The economic effects of all this are very troubling. As this blog has previously noted, markets and society overall seem to be taking the border closure much more seriously than sanctions, and have reacted with much more anxiety than when new rounds of sanctions measures have been levied by the international community in the past. Prices have climbed quite drastically, as we shall look at in some detail in this post. They have risen by much more in Hyesan than in the rest of the country, which tells us something interesting about the government’s internal controls. That differences in market prices are increasing could be a sign that internal controls on travel across provincial boundaries are being enforced quite effectively. When traders cannot as effectively move their goods to where demand is the highest, prices will increase. One also has to bear in mind that Hyesan is very dependent on trade with China to begin with, and we should therefore expect prices there to increase disproportionately.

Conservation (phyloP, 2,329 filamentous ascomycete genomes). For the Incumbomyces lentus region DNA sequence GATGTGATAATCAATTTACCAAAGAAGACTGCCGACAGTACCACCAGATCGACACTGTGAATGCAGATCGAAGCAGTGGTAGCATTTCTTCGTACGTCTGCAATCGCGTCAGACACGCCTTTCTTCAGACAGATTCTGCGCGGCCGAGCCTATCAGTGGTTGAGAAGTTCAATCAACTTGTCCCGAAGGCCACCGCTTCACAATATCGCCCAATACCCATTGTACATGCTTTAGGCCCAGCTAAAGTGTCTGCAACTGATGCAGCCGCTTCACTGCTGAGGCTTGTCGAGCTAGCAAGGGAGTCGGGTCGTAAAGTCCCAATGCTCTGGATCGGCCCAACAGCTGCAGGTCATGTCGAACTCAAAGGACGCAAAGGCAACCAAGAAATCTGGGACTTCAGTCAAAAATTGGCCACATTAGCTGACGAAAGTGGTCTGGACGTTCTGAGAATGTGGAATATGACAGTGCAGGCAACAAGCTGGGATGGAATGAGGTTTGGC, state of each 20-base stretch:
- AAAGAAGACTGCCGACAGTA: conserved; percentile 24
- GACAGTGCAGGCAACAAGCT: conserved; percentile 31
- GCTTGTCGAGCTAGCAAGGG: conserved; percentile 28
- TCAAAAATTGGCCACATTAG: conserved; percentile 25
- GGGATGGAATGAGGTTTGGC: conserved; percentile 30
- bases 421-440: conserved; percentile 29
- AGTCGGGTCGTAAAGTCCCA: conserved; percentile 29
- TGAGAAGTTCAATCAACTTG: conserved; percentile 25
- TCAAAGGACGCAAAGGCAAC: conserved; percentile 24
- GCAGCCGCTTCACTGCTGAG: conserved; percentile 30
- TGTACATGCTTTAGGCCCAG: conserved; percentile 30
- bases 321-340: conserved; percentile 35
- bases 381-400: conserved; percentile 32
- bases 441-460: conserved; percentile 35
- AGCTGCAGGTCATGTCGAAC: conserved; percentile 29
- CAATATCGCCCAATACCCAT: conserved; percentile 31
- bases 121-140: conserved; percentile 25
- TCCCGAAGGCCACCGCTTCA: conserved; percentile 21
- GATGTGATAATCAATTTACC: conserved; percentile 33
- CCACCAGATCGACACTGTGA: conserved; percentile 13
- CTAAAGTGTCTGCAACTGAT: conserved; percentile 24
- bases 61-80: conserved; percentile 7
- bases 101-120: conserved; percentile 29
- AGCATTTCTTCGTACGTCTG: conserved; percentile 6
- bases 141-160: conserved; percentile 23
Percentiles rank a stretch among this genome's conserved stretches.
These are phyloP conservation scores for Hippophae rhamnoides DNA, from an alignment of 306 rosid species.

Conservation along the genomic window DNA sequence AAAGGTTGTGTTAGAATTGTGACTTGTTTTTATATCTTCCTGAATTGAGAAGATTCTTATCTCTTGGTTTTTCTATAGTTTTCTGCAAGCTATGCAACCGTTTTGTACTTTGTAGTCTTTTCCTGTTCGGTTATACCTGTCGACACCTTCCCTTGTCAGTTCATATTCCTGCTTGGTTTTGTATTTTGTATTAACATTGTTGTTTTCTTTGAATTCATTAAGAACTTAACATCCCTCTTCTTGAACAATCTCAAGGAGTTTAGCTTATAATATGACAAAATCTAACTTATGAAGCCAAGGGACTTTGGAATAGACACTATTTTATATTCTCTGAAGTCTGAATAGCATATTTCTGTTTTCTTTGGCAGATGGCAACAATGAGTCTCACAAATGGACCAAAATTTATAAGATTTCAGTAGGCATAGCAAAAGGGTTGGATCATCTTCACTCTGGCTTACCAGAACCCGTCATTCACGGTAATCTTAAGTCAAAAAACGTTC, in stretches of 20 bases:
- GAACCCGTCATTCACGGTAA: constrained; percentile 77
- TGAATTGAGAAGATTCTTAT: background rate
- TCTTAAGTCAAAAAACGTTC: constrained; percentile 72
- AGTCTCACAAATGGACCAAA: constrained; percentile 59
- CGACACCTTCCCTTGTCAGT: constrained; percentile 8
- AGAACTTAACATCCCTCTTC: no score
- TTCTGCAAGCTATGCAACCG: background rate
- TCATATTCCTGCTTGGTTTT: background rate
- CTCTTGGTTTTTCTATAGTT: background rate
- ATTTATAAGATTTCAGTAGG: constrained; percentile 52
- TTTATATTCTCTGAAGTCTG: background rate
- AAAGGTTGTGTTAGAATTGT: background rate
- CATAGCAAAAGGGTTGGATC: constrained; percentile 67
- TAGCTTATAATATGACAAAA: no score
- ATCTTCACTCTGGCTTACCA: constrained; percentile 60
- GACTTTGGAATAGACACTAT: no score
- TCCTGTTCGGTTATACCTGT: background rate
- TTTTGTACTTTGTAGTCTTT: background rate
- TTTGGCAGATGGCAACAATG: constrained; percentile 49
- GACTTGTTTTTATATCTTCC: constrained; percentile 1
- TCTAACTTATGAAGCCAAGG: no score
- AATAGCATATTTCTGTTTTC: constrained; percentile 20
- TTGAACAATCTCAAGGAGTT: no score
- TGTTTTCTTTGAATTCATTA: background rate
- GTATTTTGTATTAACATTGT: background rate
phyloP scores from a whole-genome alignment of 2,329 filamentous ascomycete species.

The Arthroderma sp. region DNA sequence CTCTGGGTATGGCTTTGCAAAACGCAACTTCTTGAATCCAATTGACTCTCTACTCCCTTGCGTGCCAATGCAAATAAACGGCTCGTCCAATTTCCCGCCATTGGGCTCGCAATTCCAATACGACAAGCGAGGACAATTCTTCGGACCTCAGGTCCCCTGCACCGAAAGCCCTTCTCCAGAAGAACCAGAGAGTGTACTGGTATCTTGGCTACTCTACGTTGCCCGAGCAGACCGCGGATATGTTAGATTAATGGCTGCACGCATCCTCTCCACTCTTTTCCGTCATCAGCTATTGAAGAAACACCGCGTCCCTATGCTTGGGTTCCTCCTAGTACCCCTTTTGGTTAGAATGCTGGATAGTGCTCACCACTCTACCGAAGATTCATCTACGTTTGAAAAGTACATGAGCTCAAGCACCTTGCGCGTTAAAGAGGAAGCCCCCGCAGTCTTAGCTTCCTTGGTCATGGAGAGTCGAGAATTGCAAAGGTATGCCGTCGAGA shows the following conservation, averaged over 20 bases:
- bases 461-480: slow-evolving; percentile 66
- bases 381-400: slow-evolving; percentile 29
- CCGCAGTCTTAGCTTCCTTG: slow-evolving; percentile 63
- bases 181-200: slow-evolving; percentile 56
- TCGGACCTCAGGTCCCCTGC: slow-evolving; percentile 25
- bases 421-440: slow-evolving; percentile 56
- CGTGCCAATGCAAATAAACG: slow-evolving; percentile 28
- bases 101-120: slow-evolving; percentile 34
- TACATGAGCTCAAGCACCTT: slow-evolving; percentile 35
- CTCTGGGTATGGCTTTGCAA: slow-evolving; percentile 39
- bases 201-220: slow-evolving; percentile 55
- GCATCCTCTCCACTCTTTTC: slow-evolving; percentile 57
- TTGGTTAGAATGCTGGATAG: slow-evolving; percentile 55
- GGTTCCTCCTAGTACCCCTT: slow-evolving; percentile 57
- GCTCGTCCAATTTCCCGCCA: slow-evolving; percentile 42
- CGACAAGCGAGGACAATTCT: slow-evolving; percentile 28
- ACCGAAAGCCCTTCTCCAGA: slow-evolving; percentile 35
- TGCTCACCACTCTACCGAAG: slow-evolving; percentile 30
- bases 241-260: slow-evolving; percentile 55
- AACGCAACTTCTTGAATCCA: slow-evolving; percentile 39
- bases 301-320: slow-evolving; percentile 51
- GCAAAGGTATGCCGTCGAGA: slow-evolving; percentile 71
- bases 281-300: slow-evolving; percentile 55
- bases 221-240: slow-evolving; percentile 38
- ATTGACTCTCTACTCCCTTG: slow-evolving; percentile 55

(My apologies for the awkward look of the graphs — please click for full size!)

In normal times too, prices tend to be higher in Hyesan than in other cities. But usually not by that much. Notice what happens around  January, though: prices skyrocket all over the country but they do so by much more in Hyesan.

This is particularly evident when we look at price differences. Normally, prices are between 5–10 percent higher in Hyesan than in both Pyongyang and Sinuiju. Since the border closure, however, they have gone beyond 20 percent over both cities, according to price observations from the past few weeks.